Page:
FilmOn launches “teleport” technology to stream TV in 18 cities, improve on Aereo

FilmOn, a service that streams live TV and movies over the internet, is reinventing itself as a cable company following last week’s Supreme Court ruling that barred a similar service, Aereo, from operating without a license. But the broadcasters, fresh off their victory over Aereo, are unlikely to stand still.

On Monday, FilmOn announced the launch of a new paid streaming package in 18 cities across the U.S., offering the ability for viewers to watch broadcast channels like ABC(s dis), NBC(s cmcsa), CBS(s cbs) and Fox on their computers or mobile devices. Here’s a screenshot of how NBC’s morning show looked on FilmOn this morning:

FilmOn screenshot

I asked my colleagues on the West Coast to give it a try, and they reported it worked for them too — but they could only get the local New York NBC affiliate station, not the San Francisco one. According to FilmOn, this quirk is due to its “teleporter” technology that “transports” viewers in order to let them to watch TV through a mini-computer screen situated in New York.

If you think all this sounds half-baked, you’re probably right. FilmOn, you see, is run by an eccentric billionaire named Alki David who delights in thumbing his nose at the broadcasters’ reluctance to license their signals over the internet. The broadcasters keep squashing him in court, but he keeps coming back.

A cable company on the internet

This time around, David is seizing on the Supreme Court’s words last week that streaming services like Aereo (and, by extension, FilmOn) are basically cable companies. In Alki David’s eyes, this means that the broadcasters must now treat FilmOn as a cable company by allowing it to use their signals in exchange for a fair royalty payment. He claims that FilmOn has long offered to pay but that the broadcasters have refused to negotiate with him — but now they don’t have a choice.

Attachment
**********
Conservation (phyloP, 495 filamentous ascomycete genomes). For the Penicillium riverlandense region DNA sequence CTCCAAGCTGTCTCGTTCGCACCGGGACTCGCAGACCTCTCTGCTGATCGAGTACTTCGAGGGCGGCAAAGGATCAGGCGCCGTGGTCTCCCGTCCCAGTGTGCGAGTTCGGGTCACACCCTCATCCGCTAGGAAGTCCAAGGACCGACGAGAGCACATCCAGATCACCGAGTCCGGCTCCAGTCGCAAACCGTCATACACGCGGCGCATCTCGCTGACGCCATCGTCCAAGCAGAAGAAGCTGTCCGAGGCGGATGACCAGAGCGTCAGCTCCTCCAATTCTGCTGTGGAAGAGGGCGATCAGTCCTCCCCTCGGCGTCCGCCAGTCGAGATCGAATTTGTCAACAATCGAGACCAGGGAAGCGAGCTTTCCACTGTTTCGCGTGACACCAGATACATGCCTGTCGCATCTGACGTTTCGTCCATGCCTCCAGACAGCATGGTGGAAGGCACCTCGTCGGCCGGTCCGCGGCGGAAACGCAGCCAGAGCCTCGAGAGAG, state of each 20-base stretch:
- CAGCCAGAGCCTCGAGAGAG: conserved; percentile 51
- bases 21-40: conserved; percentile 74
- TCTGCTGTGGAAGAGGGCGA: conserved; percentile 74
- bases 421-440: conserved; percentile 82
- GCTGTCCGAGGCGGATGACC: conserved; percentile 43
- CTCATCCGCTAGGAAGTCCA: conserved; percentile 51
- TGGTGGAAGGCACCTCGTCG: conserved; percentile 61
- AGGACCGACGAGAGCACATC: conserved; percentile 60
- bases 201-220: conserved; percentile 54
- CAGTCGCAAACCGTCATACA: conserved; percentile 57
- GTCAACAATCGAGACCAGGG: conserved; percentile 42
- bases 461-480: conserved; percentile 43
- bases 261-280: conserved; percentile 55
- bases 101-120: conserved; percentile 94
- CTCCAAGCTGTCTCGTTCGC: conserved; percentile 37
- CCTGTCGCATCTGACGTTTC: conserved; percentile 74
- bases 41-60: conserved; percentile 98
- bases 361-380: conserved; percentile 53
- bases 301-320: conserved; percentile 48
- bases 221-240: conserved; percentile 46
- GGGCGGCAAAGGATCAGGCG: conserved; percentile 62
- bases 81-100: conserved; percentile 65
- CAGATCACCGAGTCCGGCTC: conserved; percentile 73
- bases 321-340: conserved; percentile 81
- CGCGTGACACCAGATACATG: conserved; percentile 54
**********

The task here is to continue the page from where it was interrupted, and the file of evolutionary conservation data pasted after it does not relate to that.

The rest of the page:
In order to qualify as a cable company, FilmOn claims it must charge its subscribers, which is what the company also started to do on Monday morning. Here’s the paywall that my colleague, Barb Darrow, encountered after watching a CBS show on FilmOn for 5 minutes at her home in Boston:

FilmOn paywall

In Alki David’s view, the copyright problem is now solved — since FilmOn is now officially a cable company, the broadcasters get paid and everyone is happy.

The big broadcasters, however, are unlikely to see it that way, especially given their previous responses to FilmOn.

In recent years, for instance, the broadcasters have sued FilmOn repeatedly. In their most recent court triumph, they obtained an injunction that barred FilmOn from retransmitting their signal anywhere outside of three states, including New York, where another court had said Aereo was legal. (This meant that FilmOn could continue to offer small local over-the-air TV channels, but not the big networks).

John Hane of Pillsbury, a lawyer for the broadcasters, told me on Monday that FilmOn is definitely not a cable company — and can expect yet another lawsuit.

A “Teleporter” to TV

FilmOn is going on a big legal limb to say it is a cable company. But that position is downright conservative compared to the other legal gambit it announced on Monday, concerning what it calls a “revolutionary technology–which goes far beyond anything Aereo had offered.”

The technology is what FilmOn calls a “Teleporter.” You can see Alki David, who is also an actor, holding the marvelous machine here:

Alki David Teleporter


FilmOn first described the device to the Financial Times in February as a way to watch out-of-town TV, but its legal and practical implications are unclear. A spokesperson, who conceded the legal argument is “aggressive,” said the Teleporter allows a user in San Francisco to claim they are actually watching TV in New York via a “split-screen” or a “mini-computer” attached to a thousands-mile long cord (I confess I don’t quite understand this argument).

In my view, the Teleporter claim is a legal fiction to get around the injunction imposed by U.S. District Judge Rosemary Collyer, who Alki David described to me by phone as “that fascist woman in Washington.”

Hane, the broadcasters’ lawyer, said he had not heard of the “Teleporter” but said that FilmOn can’t retransmit the networks’ signal with that or any other device without permission.

The bottom line is that Alki David appears eager to exploit the hole left by the Supreme Court’s unwise decision to shutter Aereo — but for now, he better put aside some of his fortune for some coming legal bills.